Building a solid foundation
If you have a good cybersecurity framework in place, your work is mostly done. Broadly, we can classify the whole cybersecurity lifecycle into five steps:
Each step comes with a different set of outcomes. You know you have a good cybersecurity framework in your organization if you have implemented all five functions in a comprehensive manner.
Let me break it down for you in simple terms. If you do not know what to protect and what the risks are, the whole cybersecurity lifecycle is meaningless. What do you need to identify?
First of all, you need to have an exact idea about all the assets in your organization. Like we discussed before, each endpoint contributes to the attack surface unless properly secured. For instance, Hexnode admins can see all the enrolled users and devices in their portal. Tracking the assets is easier if you can see them all in one place.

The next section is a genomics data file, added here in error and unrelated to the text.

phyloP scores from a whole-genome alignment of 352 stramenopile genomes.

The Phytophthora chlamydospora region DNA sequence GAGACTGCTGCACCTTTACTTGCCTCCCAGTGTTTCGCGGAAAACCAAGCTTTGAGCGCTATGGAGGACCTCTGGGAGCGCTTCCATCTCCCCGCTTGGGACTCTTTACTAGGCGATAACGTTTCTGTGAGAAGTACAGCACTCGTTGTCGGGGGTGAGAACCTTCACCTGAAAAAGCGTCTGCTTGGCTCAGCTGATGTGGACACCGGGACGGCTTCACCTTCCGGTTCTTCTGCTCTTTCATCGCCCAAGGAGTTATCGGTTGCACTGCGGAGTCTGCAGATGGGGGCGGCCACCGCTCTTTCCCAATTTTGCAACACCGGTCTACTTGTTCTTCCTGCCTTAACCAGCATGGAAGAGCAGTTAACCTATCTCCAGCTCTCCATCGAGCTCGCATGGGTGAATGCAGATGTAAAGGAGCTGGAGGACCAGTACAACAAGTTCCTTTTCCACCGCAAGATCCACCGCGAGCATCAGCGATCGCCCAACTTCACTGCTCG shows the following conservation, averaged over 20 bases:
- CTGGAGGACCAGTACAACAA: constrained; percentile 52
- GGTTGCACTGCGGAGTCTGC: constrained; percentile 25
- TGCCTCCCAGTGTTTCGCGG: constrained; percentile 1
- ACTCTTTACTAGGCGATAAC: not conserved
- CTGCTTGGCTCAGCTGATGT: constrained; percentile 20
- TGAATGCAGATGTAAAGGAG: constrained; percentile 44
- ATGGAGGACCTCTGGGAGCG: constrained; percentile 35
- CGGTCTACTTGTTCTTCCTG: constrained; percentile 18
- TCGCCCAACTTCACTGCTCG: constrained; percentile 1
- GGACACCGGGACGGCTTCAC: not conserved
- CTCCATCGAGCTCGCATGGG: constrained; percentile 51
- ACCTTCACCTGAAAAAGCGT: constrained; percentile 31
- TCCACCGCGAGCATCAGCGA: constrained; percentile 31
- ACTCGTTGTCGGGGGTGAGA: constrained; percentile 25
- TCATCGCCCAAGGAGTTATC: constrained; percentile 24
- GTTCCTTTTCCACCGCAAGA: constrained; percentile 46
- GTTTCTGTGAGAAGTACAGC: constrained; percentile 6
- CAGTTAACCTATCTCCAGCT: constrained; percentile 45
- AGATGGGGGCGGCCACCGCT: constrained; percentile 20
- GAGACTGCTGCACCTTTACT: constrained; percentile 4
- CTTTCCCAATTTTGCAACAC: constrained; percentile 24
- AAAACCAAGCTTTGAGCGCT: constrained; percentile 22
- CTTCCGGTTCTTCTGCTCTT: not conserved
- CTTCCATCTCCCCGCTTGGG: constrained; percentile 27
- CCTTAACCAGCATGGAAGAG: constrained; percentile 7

Once you know what to protect, you need to identify the possible risks. Premeditated actions would be a real thorn in the flesh for attackers. Why make their lives easier, right?
If it is a healthcare organization, possible risks would include stealing of patient information, hacking the mHealth apps or devices that results in direct malfunction and so on. Similarly, if it is an educational institution, the student data could be a target. For governmental organizations, there are a multitude of possible risks – data leakage being the most important one.
Make a list of possible threats and assess the level of importance for each of them.
You have the list of threats. What to do next? It is pretty obvious – you have to take measures against the threats identified. While you can never be a cent percent sure that you are protected, you can take measures to make the job of attackers very very hard.